An interesting quote:
Within the wireless category it is Bluetooth versus Bluetooth versus Bluetooth now. On one hand I can say this is a huge win for the technology. There is no one trying to use anything else. People have finally understood WiFi was too complex and too power hungry for lighting / sensing. And nobody dares to propose Thread, even though there are still marketing fanfares ringing around the smart home standard called Matter. I can imagine Matter working just OK over Thread for super small setups like a handful of lights operated in a unicast mode, with an additional door lock or a thermostat. Thread is not designed and not capable of handling any larger scale multicast (=group control) setups, which are the core requirement for commercial / professional lighting systems.
So Bluetooth is the only technology option left now and it works super well. There is still work to be done, as many vendors are taking shortcuts implementing their simplified / reduced proprietary stacks (while claiming all the benefits of the full “qualified” Bluetooth mesh). This definitely is a temporary situation which will sort itself out. There is no single argument why any of the proprietary Bluetooth solutions would stand he test of time. They have been rushed to market skipping several layers of security and scalability, but this approach will not last. One by one they will be falling victim of undelivered promises and in the end everyone will settle on the fully open, interoperable Bluetooth mesh. As there as so many benefits of doing so, with the long term security of investment being the key factor. Any vendor going for a proprietary solution today locks itself into what ultimately becomes a dead end.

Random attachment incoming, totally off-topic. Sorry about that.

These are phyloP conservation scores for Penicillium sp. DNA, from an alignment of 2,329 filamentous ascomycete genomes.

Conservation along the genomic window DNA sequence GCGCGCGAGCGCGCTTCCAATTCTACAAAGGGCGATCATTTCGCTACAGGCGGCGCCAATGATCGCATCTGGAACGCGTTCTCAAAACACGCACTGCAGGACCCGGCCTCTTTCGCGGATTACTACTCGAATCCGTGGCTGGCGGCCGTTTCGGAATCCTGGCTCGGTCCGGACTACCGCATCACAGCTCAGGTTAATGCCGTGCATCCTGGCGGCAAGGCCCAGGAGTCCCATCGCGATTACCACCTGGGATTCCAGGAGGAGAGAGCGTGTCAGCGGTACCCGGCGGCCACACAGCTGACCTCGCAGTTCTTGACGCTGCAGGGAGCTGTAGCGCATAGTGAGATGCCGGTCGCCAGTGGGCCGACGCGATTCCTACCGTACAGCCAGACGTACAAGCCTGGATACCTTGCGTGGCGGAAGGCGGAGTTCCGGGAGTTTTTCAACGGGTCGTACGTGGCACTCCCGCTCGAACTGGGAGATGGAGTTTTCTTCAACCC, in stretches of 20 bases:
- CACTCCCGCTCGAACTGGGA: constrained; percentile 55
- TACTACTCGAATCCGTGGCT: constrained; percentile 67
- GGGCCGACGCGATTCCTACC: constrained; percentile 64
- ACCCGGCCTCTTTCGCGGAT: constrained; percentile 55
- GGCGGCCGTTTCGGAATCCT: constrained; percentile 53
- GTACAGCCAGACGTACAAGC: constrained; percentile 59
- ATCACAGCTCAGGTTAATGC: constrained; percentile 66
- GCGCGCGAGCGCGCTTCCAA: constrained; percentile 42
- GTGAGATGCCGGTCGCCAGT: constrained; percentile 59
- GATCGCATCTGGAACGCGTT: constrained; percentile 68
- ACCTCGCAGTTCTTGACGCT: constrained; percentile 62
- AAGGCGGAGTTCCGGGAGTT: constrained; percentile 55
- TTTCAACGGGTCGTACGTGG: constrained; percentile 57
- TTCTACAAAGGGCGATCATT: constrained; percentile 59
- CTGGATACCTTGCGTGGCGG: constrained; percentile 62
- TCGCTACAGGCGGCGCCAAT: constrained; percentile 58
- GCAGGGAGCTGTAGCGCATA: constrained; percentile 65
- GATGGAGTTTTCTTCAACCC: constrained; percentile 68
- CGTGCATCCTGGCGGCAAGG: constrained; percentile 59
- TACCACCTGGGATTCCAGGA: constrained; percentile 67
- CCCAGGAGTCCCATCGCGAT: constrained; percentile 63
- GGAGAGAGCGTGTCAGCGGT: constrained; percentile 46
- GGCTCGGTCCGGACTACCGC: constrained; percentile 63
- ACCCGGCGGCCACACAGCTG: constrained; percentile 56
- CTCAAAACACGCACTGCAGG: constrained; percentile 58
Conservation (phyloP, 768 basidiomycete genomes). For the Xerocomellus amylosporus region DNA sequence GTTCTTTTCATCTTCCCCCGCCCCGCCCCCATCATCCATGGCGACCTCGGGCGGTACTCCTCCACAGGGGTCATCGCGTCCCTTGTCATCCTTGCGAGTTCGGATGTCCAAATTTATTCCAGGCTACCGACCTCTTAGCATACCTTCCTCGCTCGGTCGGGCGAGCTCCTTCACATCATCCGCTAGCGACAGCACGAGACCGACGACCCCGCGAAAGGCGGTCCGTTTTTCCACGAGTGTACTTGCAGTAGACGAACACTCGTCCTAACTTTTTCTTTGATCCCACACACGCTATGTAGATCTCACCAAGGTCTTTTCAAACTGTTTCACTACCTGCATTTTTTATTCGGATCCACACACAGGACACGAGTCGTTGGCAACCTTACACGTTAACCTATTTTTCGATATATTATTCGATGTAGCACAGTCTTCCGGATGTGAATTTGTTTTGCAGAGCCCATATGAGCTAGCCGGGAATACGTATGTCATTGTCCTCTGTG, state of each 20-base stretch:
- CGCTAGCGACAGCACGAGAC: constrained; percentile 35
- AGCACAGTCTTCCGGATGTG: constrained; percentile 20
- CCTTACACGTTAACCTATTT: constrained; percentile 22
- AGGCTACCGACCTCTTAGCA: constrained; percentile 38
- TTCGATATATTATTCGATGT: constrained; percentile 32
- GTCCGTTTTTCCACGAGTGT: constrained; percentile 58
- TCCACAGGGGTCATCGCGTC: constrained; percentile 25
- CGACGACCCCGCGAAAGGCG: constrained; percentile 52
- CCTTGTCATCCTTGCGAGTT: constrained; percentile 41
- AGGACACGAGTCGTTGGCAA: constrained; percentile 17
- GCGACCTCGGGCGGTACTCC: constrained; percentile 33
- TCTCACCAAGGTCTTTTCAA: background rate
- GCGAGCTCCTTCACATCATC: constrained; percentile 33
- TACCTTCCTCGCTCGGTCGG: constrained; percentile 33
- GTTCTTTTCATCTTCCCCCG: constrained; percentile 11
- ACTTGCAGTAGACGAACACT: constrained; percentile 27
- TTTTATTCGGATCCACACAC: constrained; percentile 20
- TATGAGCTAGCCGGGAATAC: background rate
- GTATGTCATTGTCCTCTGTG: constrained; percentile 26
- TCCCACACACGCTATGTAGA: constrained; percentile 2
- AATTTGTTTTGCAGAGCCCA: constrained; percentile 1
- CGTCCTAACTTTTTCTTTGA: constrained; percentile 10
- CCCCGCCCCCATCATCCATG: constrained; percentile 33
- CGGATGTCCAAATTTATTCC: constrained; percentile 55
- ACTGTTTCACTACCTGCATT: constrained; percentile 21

The history has already proven this point - there is no proprietary system present in any industry. Why would lighting be different?
Even when there are open standards available, people still try to create proprietary solutions – especially in the industrial space …
Creating open standards or open source is hard work, takes a long time, but in the end usually produces a better result.